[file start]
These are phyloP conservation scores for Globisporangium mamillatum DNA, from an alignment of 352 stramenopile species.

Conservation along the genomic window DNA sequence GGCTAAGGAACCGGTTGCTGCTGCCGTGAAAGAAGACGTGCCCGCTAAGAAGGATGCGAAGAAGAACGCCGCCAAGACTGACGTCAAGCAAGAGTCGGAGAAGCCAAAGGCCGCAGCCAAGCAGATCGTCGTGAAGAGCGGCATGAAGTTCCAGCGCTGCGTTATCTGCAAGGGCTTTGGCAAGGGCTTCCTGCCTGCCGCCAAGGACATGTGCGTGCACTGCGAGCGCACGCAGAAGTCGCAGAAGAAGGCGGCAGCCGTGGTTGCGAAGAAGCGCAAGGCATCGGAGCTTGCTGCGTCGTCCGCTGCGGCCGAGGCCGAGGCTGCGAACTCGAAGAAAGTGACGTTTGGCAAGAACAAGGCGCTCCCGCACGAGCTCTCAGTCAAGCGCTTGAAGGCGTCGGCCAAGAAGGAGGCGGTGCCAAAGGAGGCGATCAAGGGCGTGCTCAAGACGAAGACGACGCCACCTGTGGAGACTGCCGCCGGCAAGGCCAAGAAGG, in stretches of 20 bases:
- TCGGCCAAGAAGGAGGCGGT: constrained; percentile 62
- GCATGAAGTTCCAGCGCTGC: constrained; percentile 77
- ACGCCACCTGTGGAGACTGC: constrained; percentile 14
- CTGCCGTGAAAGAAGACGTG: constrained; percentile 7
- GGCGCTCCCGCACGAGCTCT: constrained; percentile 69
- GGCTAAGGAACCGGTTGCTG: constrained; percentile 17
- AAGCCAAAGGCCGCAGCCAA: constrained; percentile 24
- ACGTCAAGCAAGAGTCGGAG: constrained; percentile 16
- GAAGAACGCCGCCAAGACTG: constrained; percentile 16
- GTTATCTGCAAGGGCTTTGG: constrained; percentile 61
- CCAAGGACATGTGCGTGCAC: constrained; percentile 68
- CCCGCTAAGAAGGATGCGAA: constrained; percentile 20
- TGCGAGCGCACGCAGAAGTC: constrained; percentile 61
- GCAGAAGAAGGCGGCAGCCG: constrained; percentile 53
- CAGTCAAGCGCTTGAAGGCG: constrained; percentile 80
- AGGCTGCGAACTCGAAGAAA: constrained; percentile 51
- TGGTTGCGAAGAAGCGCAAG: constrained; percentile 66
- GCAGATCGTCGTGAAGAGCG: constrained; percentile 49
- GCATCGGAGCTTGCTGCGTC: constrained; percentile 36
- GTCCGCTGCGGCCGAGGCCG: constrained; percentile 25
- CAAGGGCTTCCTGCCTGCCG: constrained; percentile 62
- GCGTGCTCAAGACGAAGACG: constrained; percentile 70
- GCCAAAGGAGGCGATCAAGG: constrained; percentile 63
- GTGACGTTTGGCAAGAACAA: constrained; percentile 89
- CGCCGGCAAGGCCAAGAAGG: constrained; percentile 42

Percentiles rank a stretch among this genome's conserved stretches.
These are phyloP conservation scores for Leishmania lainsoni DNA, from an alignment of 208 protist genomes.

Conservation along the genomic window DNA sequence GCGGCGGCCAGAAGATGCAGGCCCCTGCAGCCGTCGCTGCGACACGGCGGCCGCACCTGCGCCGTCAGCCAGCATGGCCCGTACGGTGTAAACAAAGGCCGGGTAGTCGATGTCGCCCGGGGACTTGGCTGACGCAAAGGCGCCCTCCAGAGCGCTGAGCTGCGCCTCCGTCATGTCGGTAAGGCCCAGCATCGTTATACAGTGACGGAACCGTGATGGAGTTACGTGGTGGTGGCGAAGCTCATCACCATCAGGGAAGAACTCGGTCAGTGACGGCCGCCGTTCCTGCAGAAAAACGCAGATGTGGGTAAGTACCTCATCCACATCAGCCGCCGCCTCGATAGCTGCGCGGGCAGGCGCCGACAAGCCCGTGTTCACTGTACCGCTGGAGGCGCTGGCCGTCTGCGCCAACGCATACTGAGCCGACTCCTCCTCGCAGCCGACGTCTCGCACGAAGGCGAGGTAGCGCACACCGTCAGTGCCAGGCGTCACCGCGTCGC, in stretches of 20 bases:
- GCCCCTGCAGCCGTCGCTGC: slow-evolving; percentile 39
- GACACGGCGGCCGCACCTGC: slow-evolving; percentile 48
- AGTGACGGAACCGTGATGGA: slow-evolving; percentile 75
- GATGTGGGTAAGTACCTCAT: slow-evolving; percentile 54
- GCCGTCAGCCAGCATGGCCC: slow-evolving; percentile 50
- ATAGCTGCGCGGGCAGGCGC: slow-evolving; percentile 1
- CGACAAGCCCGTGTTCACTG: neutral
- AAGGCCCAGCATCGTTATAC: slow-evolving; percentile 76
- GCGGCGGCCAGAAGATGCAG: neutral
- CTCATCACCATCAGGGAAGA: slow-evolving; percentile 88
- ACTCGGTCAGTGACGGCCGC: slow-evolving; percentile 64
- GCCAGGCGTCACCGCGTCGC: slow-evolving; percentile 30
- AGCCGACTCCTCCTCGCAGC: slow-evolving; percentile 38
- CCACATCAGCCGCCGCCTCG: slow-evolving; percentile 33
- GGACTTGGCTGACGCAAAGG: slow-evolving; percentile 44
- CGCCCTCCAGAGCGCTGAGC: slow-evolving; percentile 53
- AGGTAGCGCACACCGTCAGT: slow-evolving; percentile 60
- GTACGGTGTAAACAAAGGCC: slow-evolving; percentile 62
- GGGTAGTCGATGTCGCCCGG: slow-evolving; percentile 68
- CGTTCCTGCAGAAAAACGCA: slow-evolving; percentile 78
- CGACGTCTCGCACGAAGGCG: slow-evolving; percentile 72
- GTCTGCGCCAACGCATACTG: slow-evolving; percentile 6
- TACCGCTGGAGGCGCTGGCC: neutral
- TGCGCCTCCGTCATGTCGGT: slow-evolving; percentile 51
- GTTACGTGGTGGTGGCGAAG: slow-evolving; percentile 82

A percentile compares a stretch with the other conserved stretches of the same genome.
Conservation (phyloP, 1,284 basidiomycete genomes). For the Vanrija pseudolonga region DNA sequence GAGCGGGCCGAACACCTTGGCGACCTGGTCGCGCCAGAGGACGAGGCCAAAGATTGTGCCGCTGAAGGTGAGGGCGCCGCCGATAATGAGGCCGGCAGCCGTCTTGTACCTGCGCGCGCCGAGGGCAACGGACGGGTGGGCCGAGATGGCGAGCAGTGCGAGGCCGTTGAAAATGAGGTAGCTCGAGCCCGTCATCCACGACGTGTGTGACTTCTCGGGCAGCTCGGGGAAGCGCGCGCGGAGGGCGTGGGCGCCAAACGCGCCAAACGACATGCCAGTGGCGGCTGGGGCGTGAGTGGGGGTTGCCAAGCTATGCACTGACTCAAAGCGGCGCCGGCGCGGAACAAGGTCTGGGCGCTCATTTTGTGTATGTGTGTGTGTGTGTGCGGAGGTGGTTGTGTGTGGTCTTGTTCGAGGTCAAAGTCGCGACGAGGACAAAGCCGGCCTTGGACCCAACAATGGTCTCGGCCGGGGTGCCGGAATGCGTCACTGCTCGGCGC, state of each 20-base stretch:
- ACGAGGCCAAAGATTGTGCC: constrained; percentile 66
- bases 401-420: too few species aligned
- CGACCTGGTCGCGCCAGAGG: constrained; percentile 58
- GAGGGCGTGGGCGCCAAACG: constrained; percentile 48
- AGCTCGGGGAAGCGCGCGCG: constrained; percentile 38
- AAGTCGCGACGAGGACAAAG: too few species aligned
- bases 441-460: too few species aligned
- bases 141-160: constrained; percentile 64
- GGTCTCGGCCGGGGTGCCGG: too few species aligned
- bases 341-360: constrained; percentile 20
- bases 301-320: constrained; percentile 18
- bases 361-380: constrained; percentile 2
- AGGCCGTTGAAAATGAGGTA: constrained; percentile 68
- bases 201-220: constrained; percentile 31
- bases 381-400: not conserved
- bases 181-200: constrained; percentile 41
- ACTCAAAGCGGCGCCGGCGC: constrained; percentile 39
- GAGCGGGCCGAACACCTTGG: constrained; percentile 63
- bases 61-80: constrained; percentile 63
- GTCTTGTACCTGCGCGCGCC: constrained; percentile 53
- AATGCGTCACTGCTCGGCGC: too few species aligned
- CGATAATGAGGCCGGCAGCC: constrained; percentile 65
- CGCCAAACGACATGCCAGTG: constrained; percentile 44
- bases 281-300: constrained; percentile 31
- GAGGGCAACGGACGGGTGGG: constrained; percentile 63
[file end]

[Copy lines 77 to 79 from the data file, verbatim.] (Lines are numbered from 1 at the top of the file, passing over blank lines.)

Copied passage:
- GTCTTGTACCTGCGCGCGCC: constrained; percentile 53
- AATGCGTCACTGCTCGGCGC: too few species aligned
- CGATAATGAGGCCGGCAGCC: constrained; percentile 65